Urge Heathrow to quickly set out a timeline for when they'll submit their application to the Planning Inspectorate - as local communities deserve to know, not least because of impact of continued blight and uncertainties to residents' health and wellbeing. There is no time constraint under the Planning Act which means Heathrow may not put in an application for well over a year, possibly much longer. Without support, we are deeply concerned about the mental anguish of continued blight in our communities, particularly among elderly residents.
And of course, the impacts of COVID, both short and in the long term, some of which will not yet be known. Heathrow is currently focused on recovery from the pandemic, with the airport's 2019 demand levels not expected to return for a number of years, so it is not certain a 3rd runway will ever be needed.
Good Law Project
18th Dec 2020 With noted environmentalist, Dale Vince, we have
written to the Government to require that it reviews the Airports National Policy Statement - or we will bring legal proceedings. The claim, if successful, will mean Heathrow Airport expansion will have to meet much tougher environmental standards to get the go-ahead.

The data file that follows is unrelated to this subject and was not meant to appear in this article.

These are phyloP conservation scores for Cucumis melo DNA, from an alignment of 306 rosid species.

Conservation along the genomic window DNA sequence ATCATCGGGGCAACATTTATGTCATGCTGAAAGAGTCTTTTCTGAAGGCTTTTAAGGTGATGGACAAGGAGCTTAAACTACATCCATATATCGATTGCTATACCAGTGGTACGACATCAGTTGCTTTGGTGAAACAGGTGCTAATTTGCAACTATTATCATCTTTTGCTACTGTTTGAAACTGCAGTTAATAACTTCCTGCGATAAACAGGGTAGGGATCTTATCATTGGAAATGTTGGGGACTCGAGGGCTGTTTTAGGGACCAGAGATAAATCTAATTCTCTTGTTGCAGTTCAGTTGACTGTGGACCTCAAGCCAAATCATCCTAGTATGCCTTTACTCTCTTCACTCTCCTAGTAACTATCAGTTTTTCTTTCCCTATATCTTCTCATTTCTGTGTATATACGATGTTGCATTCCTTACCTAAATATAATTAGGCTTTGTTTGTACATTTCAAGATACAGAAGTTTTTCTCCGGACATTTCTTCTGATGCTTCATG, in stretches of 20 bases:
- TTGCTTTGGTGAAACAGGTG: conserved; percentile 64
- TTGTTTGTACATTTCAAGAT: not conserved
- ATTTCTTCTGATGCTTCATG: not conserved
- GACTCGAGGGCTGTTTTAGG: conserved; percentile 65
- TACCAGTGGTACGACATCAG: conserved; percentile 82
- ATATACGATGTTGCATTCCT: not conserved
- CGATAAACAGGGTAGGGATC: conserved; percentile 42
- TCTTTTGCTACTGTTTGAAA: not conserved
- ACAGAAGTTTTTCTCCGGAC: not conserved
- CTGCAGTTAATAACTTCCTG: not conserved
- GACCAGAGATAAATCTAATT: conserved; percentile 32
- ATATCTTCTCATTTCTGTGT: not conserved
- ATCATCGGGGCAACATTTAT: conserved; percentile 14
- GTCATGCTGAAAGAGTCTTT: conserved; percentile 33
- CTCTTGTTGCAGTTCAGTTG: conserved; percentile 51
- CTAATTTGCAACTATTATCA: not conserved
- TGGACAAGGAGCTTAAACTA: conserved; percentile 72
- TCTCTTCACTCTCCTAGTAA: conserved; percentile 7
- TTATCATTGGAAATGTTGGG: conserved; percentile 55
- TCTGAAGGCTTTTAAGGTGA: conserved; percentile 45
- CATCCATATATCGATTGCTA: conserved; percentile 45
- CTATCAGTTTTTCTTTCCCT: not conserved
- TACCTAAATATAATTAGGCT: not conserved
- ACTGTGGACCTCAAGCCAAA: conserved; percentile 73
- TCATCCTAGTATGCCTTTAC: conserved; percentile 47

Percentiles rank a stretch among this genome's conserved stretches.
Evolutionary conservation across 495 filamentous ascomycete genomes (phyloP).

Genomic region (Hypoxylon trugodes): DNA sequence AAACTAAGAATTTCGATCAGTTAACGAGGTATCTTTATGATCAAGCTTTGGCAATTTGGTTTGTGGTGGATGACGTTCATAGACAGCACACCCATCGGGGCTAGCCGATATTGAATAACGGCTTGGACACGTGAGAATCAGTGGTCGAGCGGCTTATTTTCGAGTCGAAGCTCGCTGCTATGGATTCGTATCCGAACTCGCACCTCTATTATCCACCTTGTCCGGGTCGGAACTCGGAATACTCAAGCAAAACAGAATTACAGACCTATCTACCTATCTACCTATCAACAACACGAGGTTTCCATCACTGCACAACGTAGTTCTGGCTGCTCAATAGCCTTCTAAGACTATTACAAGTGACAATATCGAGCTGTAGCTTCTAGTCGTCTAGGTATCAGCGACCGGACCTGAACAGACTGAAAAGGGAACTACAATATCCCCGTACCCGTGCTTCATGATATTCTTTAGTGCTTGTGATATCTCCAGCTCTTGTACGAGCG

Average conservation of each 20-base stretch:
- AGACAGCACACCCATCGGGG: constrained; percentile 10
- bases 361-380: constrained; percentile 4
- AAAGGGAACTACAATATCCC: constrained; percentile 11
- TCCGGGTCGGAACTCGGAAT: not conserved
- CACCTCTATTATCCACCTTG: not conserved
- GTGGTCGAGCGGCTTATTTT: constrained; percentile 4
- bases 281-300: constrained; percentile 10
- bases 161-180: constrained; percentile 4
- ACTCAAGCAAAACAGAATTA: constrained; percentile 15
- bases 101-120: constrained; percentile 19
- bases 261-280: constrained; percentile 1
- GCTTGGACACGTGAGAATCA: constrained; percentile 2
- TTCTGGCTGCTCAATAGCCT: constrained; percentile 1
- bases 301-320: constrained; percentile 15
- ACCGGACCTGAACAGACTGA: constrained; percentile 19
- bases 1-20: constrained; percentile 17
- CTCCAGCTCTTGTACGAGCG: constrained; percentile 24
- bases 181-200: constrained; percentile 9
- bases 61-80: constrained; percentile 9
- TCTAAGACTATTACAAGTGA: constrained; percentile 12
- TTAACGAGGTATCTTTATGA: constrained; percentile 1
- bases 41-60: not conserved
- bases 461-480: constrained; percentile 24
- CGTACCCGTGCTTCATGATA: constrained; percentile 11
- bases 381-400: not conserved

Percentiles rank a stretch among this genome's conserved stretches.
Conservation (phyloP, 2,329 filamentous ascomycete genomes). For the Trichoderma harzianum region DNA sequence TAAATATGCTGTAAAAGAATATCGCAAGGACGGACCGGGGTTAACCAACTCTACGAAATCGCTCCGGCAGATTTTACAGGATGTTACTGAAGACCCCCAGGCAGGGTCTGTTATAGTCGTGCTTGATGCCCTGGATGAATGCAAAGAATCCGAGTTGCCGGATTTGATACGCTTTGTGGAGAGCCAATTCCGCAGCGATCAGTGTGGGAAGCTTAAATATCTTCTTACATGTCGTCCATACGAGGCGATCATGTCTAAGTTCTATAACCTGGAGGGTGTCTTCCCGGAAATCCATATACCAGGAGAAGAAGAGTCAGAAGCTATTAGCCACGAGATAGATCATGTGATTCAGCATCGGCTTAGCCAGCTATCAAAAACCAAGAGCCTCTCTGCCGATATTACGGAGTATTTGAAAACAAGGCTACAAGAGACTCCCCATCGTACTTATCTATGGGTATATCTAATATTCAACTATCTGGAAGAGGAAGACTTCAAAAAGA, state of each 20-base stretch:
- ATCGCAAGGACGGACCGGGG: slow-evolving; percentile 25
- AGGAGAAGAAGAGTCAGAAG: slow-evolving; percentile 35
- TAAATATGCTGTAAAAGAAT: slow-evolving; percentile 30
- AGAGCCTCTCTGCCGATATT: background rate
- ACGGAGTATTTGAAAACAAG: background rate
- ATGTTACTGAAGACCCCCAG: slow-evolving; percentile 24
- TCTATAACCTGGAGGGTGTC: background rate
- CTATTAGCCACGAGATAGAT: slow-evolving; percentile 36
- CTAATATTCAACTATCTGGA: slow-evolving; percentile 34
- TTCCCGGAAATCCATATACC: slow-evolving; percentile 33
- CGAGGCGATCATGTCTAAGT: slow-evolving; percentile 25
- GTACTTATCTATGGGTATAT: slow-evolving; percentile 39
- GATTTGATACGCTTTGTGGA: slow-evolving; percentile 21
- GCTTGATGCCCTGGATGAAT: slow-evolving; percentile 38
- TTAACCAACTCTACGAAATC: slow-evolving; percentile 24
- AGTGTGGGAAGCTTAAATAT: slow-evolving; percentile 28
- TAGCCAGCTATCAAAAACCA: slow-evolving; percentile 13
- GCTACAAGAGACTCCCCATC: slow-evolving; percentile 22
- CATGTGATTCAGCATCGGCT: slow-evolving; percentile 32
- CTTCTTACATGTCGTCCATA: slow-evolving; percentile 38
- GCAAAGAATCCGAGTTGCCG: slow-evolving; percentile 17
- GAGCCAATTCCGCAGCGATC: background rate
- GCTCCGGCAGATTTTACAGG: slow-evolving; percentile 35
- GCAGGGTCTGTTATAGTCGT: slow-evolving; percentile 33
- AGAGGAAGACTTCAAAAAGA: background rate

Supreme Court ruled this week that the Airports NPS was not unlawful for failing to treat the Paris Agreement as government policy. But the Court was careful to confine its reasoning to the legal regime that existed in June 2018 - i.e. prior to Government making its net-zero by 2050 commitment.
Since the third runway at Heathrow was approved in 2018, the UK Government has
committed to net-zero emissions by 2050 and on 4 December it
pledged to cut carbon emissions by 68% by 2030. But as matters stand, Heathrow Airport can seek permission to expand under the earlier, laxer, regime.
We believe this is unlawful and Government must revise and update the Airports NPS to take account of its new net-zero commitment in
section 1 of the Climate Change Act 2008 through a 2019 amendment.
We think the litigation has a strong chance of succeeding - the legal point in this challenge is basically the same as that on which the Government conceded in our